Category Archives: Walkthroughs

Moving your Website or Blog to a new domain name

There are lots of reasons why you might want to move your website to a new domain name. Perhaps you have had a revamp, rebrand or a change of focus in your business and the domain name is no longer relevant.

An acronym may have seemed like a good idea in the past, but they are generally hard to remember and slower to type (yes, this factor!)  You might have bought a domain name with a hyphen and now know that that are not favoured by Google or anyone else.  It may also be that an old provider owns your domain name and you want a new one which is totally under your control.

At Dmac Media we regularly assist clients wishing to move to a niftier domain name. The most important thing to remember in this process is that you don’t totally abandon the old name, but merely redirect to the new one!  This means that you will not lose clients who have your website address saved in browsers and in their brilliant memories but will merely arrive quickly to the new and exciting domain name.

How do I do it

Your domain name is separate to the hosting of your website. Rather, it points to your hosting, like a phone number or address.  There are two options when it comes to purchasing domains.  You can buy from a re-seller or directly from a Registrar. There are lots of reasons why you might want to move your website to a new domain name. The new domain, once in your possession now needs to be added to your hosting.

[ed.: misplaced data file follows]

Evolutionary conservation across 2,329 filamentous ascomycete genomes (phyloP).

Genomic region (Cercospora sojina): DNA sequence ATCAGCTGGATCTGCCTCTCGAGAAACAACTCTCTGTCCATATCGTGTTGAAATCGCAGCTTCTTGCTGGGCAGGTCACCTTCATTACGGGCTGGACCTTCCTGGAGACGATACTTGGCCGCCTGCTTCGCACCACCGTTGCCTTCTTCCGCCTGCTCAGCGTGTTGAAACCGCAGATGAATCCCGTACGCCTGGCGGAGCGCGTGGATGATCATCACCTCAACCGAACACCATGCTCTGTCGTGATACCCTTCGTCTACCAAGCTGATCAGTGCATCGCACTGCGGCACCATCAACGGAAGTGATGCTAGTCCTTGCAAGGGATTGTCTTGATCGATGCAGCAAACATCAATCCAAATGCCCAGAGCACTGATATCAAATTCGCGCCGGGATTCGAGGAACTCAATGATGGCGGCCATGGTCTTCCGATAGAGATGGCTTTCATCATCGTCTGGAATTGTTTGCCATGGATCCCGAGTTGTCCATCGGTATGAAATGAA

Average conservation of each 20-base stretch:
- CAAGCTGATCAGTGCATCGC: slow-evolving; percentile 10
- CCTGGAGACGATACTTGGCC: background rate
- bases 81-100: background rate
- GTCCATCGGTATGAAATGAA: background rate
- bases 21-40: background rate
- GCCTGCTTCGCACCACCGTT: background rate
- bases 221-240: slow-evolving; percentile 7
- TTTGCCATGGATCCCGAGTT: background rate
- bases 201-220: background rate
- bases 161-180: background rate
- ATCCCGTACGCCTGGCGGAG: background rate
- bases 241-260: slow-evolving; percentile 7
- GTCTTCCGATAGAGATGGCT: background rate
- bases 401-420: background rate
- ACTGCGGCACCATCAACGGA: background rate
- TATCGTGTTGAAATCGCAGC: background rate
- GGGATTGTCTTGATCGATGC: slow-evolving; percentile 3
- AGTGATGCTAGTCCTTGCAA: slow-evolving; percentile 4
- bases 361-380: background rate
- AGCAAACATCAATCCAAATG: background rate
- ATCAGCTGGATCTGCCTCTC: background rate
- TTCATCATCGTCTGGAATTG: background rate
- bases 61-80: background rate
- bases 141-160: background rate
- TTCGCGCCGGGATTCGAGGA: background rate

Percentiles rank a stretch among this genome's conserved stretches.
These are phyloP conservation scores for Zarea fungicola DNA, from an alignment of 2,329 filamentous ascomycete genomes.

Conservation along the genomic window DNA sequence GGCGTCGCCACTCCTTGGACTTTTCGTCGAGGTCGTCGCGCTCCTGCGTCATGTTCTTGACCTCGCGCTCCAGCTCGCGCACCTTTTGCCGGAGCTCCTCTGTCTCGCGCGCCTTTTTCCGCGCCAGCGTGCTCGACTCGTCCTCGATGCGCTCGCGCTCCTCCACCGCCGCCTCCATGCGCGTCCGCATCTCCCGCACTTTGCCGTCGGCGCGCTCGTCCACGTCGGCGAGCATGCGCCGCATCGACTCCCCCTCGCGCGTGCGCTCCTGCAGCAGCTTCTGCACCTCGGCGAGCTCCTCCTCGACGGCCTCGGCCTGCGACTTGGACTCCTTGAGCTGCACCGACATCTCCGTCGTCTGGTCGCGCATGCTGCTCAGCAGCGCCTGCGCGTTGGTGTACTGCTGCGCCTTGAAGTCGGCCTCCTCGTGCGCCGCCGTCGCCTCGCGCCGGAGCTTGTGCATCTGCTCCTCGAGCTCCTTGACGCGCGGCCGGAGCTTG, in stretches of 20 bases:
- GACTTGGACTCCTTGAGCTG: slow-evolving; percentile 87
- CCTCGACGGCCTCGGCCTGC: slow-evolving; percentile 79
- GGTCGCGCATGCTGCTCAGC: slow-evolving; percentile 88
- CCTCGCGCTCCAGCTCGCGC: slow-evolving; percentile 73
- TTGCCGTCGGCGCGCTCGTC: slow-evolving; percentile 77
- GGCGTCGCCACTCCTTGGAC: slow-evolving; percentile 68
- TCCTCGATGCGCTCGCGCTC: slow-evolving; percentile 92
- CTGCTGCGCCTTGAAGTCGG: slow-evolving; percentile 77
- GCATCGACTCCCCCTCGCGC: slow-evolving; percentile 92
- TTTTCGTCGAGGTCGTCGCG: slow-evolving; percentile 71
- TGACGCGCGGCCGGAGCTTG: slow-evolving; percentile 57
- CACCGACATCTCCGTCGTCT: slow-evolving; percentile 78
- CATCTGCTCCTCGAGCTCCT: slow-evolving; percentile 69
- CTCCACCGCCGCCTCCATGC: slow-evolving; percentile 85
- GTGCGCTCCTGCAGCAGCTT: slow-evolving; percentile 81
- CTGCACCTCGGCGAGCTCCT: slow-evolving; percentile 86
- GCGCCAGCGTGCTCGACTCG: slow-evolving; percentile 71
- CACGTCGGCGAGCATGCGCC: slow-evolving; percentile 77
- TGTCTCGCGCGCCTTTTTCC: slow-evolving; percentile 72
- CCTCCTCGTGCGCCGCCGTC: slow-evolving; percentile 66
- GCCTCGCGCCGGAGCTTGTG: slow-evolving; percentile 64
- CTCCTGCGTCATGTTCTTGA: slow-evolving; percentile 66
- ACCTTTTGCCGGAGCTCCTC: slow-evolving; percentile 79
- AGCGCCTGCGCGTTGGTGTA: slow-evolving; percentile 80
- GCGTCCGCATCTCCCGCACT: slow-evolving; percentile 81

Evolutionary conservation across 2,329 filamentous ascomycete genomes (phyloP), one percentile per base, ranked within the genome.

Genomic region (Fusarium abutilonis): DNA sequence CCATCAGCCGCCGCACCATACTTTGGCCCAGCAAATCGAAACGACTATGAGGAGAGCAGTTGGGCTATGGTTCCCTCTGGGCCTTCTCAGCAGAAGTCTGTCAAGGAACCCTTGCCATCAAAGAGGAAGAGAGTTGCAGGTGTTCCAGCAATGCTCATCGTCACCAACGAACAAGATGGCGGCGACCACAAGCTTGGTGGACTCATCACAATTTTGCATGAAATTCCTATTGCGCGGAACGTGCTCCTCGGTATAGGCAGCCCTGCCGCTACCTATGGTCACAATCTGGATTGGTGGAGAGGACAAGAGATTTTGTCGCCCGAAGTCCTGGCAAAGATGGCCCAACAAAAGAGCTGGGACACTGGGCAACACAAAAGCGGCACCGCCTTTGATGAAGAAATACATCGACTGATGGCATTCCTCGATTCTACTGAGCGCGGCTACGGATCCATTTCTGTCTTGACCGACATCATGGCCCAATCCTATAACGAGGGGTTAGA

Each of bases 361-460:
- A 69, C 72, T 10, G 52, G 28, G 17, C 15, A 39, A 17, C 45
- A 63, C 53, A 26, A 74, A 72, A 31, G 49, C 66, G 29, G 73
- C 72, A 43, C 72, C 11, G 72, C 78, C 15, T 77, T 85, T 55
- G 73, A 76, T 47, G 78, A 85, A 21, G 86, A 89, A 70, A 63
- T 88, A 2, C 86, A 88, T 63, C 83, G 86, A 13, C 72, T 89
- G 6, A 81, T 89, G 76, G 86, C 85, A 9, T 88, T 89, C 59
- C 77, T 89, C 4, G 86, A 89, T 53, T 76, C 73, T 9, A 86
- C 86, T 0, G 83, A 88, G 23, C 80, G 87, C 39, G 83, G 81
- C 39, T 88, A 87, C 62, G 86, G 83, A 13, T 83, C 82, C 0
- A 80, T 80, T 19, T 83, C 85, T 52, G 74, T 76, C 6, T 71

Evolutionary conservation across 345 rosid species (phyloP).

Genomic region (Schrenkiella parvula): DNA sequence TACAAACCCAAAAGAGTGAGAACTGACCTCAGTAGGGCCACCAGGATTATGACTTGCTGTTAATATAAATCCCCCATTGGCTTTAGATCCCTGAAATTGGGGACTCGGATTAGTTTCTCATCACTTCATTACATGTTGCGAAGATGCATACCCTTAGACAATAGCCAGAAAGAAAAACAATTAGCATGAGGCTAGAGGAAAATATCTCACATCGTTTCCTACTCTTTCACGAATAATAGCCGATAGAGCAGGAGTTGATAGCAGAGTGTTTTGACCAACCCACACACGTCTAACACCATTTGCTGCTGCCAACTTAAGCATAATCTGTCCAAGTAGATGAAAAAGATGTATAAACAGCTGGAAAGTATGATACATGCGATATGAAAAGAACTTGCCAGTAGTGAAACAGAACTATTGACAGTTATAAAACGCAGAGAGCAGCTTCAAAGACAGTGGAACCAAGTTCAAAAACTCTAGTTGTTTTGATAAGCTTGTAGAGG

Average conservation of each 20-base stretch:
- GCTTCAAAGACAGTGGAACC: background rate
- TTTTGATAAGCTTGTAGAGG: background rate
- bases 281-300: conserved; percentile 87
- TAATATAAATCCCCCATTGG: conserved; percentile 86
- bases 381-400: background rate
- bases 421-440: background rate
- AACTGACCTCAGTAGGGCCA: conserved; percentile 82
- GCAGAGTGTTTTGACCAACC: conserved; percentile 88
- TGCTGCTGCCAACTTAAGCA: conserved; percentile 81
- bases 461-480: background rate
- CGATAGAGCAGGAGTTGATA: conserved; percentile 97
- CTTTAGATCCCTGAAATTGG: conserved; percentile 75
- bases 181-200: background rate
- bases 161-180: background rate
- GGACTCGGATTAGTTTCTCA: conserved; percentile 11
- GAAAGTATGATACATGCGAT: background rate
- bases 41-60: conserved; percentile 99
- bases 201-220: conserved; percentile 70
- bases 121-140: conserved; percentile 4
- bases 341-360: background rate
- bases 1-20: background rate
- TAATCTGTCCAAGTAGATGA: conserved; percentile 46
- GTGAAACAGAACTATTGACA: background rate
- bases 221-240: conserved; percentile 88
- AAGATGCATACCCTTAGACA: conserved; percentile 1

If you buy from the same company that hosts your website (recommended), they can add it to your hosting package. If you can buy separately and point the DNS (Domain Name System) records for your domain at your hosting. It is advisable to use a professional as this can be a little tricky. At Dmac Media we have helped countless people who bought great new domain names but lost traffic when it was not properly pointed to their website hosting.

What is the best domain name to choose?